Athena T. Cat has no curiosity, or at least far less than any other cat I’ve encountered thus far. If you present her with something new, meaning you put it within a few inches of her, she may sniff it and possibly lick it. Otherwise she ignores new things, new people, and other intrusions into her world. I know people like that, and I always wonder how they can go through life content not to ask, poke, visit, read more about it, or see more than is presented. They are not bad people, just mysterious, at least to me. Continue reading
How hard is it?
You get bruises taking a shower.
It’s the minerals that hurt when you belly flop into the pool.*
Such mild exaggerations are part and parcel of English language humor, especially what I think of as rural humor. Continue reading
Since January 2013 I have written *counts* twenty novels. Plus several short story collections and novellas. That looks like a lot of words on screen or page. In some ways it is, especially compared to a lot of literary fiction writers, or people like George R. R. Martin. Compared to Larry Correia or the old (and modern) pulp writers? I’m a lazy piker.
So how did I come to write so much? Habit. Continue reading
I beta-read the first draft of this story and it hooked me, hard. Think a bit of the Eiger Sanction, the poems of Robert Service (“There are strange things done ‘neat the midnight sun/ by the men who moil for gold . . .”) and old-school adventure romance, with a government conspiracy lurking in the background. I’ve been around the edges of hard-core winter weather and mountain weather, and Dorothy nails the dangers and the beauty.
FTC Notice: I read this in draft form as a beta reader. I received no remuneration from the author or publisher for this review.
Wow. This blog is almost three years old. It started February 14, 2014.
I published the first Cat Among Dragons book in December 2012.
I’d been hanging around Kris Rusch’s blog, DWS’s place, The Passive Voice, and According to Hoyt for about six months or so, likewise Mad Genius Club. Maybe a little longer, actually. I’d commented on other blogs, including Peter Grant’s place and The Lawdog Files for a while, and had been on the ‘net since the days before the Great Blog War and the decline of the Blog Which Shall Not be Named. [Those who know the blog also know why I don’t want the place or its owner named here, either. That kind of traffic is not good, especially on days when I can’t be on-line constantly to moderate things or catch the start of an attack.] But hanging around on the ‘Net is quite different from the committment of blogging. And I’d never done a website (still haven’t), had no digital image catching device, and blogs were for grown-ups, not for me.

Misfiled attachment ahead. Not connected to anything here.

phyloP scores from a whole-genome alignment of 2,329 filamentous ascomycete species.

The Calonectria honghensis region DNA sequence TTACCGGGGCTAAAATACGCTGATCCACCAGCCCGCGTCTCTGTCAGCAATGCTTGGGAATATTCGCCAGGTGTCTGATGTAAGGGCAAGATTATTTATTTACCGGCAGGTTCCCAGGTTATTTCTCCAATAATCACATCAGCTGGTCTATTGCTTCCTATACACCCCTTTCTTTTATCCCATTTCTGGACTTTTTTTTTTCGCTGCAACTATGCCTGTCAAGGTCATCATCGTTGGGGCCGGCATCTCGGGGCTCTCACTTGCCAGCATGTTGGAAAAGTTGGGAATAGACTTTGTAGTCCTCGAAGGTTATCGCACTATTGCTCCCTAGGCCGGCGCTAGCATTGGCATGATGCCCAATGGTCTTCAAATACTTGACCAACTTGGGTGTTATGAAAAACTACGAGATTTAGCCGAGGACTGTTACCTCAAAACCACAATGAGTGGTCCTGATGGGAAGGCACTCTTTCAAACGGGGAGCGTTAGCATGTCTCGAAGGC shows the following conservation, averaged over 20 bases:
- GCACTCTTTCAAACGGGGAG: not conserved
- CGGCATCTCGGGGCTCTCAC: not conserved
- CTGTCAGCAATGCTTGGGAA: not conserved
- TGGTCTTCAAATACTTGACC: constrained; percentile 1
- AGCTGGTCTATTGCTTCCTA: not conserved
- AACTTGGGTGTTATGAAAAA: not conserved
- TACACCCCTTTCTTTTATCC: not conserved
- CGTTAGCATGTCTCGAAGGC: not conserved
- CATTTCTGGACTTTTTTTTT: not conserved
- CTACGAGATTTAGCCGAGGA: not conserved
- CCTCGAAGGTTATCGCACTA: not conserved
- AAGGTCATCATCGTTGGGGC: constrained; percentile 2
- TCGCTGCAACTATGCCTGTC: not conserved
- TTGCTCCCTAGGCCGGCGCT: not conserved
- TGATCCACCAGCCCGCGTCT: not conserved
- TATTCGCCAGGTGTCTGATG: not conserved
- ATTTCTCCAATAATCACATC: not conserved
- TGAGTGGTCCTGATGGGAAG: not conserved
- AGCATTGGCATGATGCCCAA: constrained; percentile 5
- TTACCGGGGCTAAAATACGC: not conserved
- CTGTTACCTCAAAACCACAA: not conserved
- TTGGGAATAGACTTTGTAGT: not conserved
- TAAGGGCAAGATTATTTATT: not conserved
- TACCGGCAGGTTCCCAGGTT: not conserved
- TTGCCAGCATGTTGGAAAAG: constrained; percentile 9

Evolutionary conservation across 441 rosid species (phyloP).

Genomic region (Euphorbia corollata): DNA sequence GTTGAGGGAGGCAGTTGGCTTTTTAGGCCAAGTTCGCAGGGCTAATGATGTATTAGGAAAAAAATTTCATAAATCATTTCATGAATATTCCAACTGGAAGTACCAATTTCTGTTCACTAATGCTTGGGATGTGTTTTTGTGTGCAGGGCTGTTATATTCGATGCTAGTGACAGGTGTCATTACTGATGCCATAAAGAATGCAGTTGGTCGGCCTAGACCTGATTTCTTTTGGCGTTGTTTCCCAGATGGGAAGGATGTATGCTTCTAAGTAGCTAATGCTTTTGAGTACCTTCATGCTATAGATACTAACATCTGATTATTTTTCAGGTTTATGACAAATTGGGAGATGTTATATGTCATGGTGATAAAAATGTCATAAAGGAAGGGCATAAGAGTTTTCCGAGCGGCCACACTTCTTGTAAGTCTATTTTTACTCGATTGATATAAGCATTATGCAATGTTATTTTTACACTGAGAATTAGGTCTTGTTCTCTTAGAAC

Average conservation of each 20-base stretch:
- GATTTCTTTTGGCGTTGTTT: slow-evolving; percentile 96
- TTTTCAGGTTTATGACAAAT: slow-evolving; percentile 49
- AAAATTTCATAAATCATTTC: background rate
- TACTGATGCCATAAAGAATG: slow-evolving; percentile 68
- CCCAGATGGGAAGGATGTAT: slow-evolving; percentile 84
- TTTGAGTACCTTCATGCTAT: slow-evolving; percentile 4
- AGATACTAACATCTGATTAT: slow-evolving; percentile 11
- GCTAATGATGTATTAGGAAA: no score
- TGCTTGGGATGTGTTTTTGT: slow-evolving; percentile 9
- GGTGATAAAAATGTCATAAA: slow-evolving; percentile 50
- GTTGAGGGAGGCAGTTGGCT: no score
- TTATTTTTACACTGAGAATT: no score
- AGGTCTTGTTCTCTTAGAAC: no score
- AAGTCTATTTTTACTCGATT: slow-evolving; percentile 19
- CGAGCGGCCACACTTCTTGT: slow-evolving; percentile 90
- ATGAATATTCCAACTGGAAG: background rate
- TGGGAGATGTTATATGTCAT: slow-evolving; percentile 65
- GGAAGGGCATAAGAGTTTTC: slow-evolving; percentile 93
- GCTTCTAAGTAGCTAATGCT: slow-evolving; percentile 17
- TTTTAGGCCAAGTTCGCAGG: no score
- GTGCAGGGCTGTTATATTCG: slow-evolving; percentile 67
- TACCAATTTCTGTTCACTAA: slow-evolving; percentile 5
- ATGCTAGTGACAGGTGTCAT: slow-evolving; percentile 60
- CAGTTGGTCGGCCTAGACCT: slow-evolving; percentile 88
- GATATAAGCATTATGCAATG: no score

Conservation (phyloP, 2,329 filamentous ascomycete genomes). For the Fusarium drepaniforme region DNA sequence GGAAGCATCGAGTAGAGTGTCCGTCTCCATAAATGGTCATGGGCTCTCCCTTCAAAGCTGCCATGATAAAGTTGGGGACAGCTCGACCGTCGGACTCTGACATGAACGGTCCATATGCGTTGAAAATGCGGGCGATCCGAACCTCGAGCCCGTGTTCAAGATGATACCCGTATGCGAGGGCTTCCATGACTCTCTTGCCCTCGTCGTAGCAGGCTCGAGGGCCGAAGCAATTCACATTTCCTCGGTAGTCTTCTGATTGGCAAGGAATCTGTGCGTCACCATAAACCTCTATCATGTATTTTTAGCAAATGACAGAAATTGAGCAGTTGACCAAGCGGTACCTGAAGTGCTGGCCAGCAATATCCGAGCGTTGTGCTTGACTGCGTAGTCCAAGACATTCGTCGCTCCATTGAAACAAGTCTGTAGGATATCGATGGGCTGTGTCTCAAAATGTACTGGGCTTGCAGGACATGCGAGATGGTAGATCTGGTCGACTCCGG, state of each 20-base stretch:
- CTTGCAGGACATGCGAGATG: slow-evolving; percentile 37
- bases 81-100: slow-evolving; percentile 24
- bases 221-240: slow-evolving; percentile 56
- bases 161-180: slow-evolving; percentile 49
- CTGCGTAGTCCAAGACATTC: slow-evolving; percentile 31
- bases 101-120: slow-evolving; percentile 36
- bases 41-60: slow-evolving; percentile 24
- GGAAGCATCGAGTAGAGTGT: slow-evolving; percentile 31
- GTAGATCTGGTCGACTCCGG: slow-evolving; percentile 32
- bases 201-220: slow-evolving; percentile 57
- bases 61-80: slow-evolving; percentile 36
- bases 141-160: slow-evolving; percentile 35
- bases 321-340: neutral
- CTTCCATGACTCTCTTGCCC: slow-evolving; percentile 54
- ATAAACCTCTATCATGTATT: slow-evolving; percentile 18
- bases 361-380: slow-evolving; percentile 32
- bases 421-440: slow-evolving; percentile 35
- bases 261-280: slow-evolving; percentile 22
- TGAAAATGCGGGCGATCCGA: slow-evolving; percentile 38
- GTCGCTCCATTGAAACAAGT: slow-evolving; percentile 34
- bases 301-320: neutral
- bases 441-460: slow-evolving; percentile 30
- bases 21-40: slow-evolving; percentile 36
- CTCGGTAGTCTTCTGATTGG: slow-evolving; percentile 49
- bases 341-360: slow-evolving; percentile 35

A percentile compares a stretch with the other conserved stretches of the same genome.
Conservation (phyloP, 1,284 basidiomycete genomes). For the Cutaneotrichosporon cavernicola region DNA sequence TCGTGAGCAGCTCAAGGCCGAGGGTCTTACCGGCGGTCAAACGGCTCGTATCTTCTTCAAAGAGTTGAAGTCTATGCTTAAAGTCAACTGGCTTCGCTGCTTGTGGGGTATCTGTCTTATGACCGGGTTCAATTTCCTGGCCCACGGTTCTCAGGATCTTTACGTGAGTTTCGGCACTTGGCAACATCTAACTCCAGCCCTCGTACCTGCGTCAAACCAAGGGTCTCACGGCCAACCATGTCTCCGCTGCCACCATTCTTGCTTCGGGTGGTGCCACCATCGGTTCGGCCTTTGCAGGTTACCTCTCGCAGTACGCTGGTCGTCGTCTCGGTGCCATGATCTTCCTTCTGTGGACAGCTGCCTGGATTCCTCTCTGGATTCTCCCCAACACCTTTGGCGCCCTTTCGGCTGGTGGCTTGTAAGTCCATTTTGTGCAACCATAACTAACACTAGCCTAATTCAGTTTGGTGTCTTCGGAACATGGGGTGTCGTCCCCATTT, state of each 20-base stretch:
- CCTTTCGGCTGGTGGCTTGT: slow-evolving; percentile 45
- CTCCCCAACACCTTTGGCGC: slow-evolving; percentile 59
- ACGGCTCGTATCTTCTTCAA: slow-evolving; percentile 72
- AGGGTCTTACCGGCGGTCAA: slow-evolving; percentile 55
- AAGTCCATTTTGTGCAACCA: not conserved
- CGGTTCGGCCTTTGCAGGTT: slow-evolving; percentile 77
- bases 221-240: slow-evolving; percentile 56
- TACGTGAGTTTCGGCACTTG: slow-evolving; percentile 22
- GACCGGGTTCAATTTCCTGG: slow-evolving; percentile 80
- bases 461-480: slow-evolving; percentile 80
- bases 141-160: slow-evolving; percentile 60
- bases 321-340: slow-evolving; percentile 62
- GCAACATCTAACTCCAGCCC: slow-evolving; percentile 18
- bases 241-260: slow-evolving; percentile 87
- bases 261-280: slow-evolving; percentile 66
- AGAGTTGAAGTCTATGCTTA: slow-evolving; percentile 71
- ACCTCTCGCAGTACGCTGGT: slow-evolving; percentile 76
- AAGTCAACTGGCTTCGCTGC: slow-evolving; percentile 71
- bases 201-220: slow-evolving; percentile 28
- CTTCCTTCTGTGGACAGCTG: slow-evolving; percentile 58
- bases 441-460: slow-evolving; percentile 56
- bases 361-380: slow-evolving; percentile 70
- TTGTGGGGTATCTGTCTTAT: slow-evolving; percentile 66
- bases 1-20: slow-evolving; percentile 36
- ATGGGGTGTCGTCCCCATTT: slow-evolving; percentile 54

Saul Bottcher and a few others convinced me otherwise, and so I launched Cat Rotator’s Quarterly. The rest is a lot of blog posts and a bit too much of what will be history in 30 years or so.
Thank you to my blog readers and commenters, and to my followers! I appreciate the time you take to stop by and see what’s new, even when it’s a “Sorry for the lack of post” post. Thank you for good conversations, witty comments, and new information.
Oh, yes. And I’ve started going back over the steampunk novel Language of the Land to see about getting it editor-ready.
My (and Athena’s) bedroom reached critical fur last week. I have mild dust and dander allergies, more dust than dander. I have to really clean everything at least once every three months, as well as dusting surfaces on a weekly basis. But I had not cleaned Under The Bed for a while. Then I had to fish something out and observed that the carpet had aged from light tan to dark grey. Continue reading
Germany of course.
If you ask almost anyone, “Who started WWI?” the answer will be that it was the Germans. Getting past that may elicit the agreement that yes, a Serbian student affiliated however loosely with an anti-Austrian group did, ahem, trigger the chain of events by assassinating someone, but Germany gave Austria a “blank check” to beat up on Serbia after Russia told them not to, and then Germany invaded Belgium and war began. That was the version that appeared in the 1920s and was reinforced by the events of the 1930s-40s. Since Germany had started WWII, of course they started WWI. Except . . . Except things are changing a little as archives come open and people are looking at documents in new ways. Continue reading